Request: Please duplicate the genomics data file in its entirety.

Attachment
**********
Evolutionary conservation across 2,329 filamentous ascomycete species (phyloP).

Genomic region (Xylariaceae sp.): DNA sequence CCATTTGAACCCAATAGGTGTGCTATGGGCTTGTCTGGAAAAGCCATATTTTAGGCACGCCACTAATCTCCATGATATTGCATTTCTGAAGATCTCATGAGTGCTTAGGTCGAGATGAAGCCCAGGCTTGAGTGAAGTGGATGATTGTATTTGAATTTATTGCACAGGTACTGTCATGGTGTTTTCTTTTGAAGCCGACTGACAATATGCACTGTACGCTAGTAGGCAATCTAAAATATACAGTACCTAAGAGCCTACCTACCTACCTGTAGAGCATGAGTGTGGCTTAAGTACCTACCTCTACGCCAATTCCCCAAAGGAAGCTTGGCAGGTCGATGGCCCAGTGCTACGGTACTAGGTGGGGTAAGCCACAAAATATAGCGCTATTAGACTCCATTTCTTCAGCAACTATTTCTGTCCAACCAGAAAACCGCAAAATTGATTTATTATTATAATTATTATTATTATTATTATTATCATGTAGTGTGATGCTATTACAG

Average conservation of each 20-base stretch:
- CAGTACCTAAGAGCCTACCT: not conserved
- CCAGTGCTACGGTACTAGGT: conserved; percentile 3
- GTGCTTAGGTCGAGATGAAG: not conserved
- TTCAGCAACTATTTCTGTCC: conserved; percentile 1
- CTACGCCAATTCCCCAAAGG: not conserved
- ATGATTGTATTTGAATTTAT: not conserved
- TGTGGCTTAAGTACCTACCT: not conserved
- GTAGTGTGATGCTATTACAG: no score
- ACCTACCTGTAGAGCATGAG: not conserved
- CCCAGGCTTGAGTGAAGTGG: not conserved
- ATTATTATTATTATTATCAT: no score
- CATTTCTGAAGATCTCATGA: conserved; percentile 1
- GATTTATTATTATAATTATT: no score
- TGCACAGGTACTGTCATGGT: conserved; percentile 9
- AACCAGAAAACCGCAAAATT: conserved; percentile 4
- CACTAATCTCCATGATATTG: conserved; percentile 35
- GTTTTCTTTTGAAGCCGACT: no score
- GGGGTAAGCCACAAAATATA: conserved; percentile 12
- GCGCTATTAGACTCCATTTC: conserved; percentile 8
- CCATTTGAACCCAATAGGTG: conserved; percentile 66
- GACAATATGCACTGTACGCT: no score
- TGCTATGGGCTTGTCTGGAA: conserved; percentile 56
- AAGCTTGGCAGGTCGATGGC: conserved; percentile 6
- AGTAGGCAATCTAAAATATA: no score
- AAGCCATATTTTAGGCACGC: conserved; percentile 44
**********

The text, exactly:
Evolutionary conservation across 2,329 filamentous ascomycete species (phyloP).

Genomic region (Xylariaceae sp.): DNA sequence CCATTTGAACCCAATAGGTGTGCTATGGGCTTGTCTGGAAAAGCCATATTTTAGGCACGCCACTAATCTCCATGATATTGCATTTCTGAAGATCTCATGAGTGCTTAGGTCGAGATGAAGCCCAGGCTTGAGTGAAGTGGATGATTGTATTTGAATTTATTGCACAGGTACTGTCATGGTGTTTTCTTTTGAAGCCGACTGACAATATGCACTGTACGCTAGTAGGCAATCTAAAATATACAGTACCTAAGAGCCTACCTACCTACCTGTAGAGCATGAGTGTGGCTTAAGTACCTACCTCTACGCCAATTCCCCAAAGGAAGCTTGGCAGGTCGATGGCCCAGTGCTACGGTACTAGGTGGGGTAAGCCACAAAATATAGCGCTATTAGACTCCATTTCTTCAGCAACTATTTCTGTCCAACCAGAAAACCGCAAAATTGATTTATTATTATAATTATTATTATTATTATTATTATCATGTAGTGTGATGCTATTACAG

Average conservation of each 20-base stretch:
- CAGTACCTAAGAGCCTACCT: not conserved
- CCAGTGCTACGGTACTAGGT: conserved; percentile 3
- GTGCTTAGGTCGAGATGAAG: not conserved
- TTCAGCAACTATTTCTGTCC: conserved; percentile 1
- CTACGCCAATTCCCCAAAGG: not conserved
- ATGATTGTATTTGAATTTAT: not conserved
- TGTGGCTTAAGTACCTACCT: not conserved
- GTAGTGTGATGCTATTACAG: no score
- ACCTACCTGTAGAGCATGAG: not conserved
- CCCAGGCTTGAGTGAAGTGG: not conserved
- ATTATTATTATTATTATCAT: no score
- CATTTCTGAAGATCTCATGA: conserved; percentile 1
- GATTTATTATTATAATTATT: no score
- TGCACAGGTACTGTCATGGT: conserved; percentile 9
- AACCAGAAAACCGCAAAATT: conserved; percentile 4
- CACTAATCTCCATGATATTG: conserved; percentile 35
- GTTTTCTTTTGAAGCCGACT: no score
- GGGGTAAGCCACAAAATATA: conserved; percentile 12
- GCGCTATTAGACTCCATTTC: conserved; percentile 8
- CCATTTGAACCCAATAGGTG: conserved; percentile 66
- GACAATATGCACTGTACGCT: no score
- TGCTATGGGCTTGTCTGGAA: conserved; percentile 56
- AAGCTTGGCAGGTCGATGGC: conserved; percentile 6
- AGTAGGCAATCTAAAATATA: no score
- AAGCCATATTTTAGGCACGC: conserved; percentile 44